By Alissa Anderson
The Broadway adaptation of “Anastasia” carries the tagline “Journey to the Past,” and indeed it is. Behind the stunning sets, dazzling costumes and beautiful music lie antiquated values and a fear of Communism not seen since the Cold War.
The show opens with a fabulous ball held by the royal Romanovs. It is quickly interrupted by shadowy figures equipped with guns and flags bearing the hammer and sickle of the Communist party. The looming army slaughters the family, then the lights come back up on the renaming of St. Petersburg to Leningrad. The ceremony is overseen by Gleb – a charming, bold Communist leader portrayed by Ramin Karimloo.
Throughout the show, Gleb is established as the antagonist, but he makes for a particularly weak villain. His motives are well within reason, his ideals are far from evil and he proves himself to be sympathetic to even the most right-leaning viewer. Despite this, Karimloo plays the part powerfully. In “The Neva Flows,” which tells of Gleb’s history and aspirations to live up to his father’s legacy, emotions run high, and Karimloo’s interpretation of this misunderstood and tormented character recalls his portrayal of Jean Valjean in “Les Miserables.”
In “A Rumor in St. Petersburg,” we meet our golden trio – Anya (Christy Altomare), an amnesiac street-sweeper, Dmitry (Derek Klena), a dashing conman, and Vlad (John Bolton), a former aristocrat. Dmitry and Vlad train Anya to act as the Princess Anastasia, who is rumored to be alive, so that they can take her to her grandmother (Mary Beth Peil) and claim the reward for bringing her home.
Altomare’s performance provides all the elegance of a princess, the raw emotion of a young girl trying to reunite with her family and the grit of a street-sweeper trying to survive. Bolton’s Vlad and Caroline O’Connor’s Countess Lily provide for comic relief, first separately, then even better together.
While many musicals end the first act with a powerful ensemble number, “Anastasia” breaks away from the norm. “Journey to the Past” is a show-stopping number, sung by Altomare alone. Her stage presence and strong, clear voice inspire powerful emotion and fill the theater in a way that solos often cannot. The classic song from the 1997 animated movie is simply stunning and left a significant portion of the audience in joyful tears as the curtain closed and the lights came up.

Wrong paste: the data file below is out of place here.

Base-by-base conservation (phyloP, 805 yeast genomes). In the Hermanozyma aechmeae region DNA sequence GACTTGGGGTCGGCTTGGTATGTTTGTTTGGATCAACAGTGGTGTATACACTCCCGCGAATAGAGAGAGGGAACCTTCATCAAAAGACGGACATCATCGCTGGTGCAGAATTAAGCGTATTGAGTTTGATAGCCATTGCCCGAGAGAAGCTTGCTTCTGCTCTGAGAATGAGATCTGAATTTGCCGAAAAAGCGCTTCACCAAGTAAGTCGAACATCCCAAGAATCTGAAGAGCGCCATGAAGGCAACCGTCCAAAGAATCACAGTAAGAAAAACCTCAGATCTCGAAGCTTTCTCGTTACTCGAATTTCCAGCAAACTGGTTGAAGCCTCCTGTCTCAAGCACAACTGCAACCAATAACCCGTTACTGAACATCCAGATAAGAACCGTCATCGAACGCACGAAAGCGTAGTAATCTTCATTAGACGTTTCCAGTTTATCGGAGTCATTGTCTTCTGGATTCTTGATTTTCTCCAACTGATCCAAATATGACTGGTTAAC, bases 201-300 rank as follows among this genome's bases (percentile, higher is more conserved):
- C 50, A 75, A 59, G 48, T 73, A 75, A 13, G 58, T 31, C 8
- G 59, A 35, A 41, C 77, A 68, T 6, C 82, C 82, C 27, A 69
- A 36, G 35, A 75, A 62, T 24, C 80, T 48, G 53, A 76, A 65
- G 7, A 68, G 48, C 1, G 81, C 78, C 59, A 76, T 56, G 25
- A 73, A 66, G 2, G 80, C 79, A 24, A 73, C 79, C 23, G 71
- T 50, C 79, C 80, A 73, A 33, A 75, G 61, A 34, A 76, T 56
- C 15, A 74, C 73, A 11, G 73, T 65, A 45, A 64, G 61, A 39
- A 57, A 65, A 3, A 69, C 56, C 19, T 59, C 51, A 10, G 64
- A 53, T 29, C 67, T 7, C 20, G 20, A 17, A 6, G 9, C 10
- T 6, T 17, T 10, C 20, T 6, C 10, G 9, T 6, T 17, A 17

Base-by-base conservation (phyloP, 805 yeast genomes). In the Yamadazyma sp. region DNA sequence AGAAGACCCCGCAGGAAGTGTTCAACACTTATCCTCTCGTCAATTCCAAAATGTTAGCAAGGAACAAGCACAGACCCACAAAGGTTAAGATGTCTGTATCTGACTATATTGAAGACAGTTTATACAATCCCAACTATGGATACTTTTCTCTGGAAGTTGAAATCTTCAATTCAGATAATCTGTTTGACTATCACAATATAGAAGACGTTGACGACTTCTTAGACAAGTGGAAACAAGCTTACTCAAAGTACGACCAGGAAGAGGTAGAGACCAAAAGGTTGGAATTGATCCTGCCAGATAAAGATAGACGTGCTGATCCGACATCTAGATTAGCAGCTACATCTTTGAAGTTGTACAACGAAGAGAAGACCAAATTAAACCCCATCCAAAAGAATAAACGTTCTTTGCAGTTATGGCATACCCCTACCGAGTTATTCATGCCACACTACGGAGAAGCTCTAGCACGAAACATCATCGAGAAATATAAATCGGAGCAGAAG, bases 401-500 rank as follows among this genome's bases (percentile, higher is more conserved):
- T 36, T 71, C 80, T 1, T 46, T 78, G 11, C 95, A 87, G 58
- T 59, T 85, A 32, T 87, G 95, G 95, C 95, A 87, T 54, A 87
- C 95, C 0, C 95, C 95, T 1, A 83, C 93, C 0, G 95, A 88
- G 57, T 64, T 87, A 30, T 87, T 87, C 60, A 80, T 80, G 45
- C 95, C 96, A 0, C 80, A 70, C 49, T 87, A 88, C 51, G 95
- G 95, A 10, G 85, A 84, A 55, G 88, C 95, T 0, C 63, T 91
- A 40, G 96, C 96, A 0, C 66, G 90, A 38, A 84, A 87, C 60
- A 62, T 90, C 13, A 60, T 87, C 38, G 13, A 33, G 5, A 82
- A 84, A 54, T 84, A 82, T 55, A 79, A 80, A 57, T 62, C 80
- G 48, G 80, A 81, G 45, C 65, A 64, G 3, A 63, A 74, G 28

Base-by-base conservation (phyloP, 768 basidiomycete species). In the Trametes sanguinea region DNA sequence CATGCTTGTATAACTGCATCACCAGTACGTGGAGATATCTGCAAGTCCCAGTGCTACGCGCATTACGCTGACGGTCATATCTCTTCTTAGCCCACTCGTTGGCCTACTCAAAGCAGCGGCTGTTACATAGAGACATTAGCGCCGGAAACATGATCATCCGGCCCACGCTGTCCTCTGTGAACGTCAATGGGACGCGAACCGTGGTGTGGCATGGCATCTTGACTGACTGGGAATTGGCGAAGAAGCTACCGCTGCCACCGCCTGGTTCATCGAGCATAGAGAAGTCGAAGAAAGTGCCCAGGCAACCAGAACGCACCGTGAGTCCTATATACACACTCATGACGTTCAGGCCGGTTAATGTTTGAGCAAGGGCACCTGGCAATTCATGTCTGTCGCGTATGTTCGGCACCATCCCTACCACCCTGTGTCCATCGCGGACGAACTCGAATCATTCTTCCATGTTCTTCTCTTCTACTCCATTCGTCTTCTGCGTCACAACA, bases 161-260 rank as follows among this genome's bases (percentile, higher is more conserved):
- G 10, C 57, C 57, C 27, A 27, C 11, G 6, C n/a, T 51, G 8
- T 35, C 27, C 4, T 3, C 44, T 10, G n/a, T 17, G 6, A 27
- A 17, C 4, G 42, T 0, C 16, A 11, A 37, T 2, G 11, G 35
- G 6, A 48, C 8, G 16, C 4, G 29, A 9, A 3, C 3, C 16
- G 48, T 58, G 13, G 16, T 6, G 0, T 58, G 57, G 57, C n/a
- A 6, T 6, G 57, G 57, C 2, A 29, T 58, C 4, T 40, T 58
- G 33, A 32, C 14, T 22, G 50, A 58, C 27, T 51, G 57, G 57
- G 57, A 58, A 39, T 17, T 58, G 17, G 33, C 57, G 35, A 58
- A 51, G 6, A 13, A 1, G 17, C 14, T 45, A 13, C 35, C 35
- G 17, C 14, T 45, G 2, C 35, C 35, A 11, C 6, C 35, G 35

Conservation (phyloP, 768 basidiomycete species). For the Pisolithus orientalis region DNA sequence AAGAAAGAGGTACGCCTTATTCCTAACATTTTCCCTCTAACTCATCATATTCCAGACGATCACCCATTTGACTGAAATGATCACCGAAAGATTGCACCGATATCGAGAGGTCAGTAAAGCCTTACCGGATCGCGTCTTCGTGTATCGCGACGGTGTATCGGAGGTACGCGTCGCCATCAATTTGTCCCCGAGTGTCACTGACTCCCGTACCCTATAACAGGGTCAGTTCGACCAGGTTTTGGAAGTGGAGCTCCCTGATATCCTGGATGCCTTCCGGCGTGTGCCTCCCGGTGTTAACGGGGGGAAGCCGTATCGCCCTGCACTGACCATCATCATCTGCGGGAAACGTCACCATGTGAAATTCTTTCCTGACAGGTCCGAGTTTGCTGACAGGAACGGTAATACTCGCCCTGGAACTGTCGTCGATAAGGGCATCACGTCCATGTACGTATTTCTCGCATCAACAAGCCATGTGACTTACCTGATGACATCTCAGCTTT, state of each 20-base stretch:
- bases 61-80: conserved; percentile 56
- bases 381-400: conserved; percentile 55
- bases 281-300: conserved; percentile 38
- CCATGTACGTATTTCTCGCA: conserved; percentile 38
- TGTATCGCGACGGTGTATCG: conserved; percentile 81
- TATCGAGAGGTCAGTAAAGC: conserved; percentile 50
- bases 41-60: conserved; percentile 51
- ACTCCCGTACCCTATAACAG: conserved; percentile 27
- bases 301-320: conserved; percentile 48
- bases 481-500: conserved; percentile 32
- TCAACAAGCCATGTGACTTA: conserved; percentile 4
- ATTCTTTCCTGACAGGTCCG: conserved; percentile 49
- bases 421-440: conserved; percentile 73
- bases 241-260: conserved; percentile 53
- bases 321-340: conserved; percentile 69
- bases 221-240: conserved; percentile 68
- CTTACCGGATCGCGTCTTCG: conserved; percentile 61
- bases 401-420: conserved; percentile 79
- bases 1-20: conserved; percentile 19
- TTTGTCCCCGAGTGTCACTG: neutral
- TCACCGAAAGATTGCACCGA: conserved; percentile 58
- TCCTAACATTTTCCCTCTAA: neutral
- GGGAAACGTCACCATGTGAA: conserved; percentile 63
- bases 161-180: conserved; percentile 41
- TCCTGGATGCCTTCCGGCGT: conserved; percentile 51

The second act takes place in Paris as Anastasia, guided by Dmitry and Vlad, tries to make an audience with her grandmother. The curtain rises on “Paris Holds the Key,” the vibrant ensemble number absent from Act I. It’s worth noting that the ensemble in “Anastasia” is tight, powerful and important.
Lyrica Woodruff, in her Broadway debut, is a stand-out performer both as an ensemble member and dancing as Odette in “Swan Lake,” portrayed in “Quartet at the Ballet.” Woodruff draws the eye to herself in the best possible way whenever she is onstage. Despite her status as a newcomer, she is a professional in the highest order and is most certainly a star on the rise.
In the end, we get a message of compromise and that “happy ending” that princess stories are so famous for. Frankly, it doesn’t work here. The show spent two hours pitting Anastasia against Gleb and the idea of Communism, only to have their final meeting fall flat. It’s nice, sure, but it is highly anti-climactic and made for a disappointing ending.
Despite this, “Anastasia” proved itself to be one of the most beautiful shows on Broadway. It is emotional, riveting, elegant and overall simply gorgeous. The show’s design is aesthetically pleasing in a way that I have never seen before. A dancer myself, I was nearly brought to tears by the sheer beauty of the choreography and its execution.
The anti-Communist sentiment felt inappropriate and old-fashioned at this particular time, but the other aspects of the show made it impossible not to adore. Any performer should see “Anastasia,” even if only as an example of what truly fine theatre can be.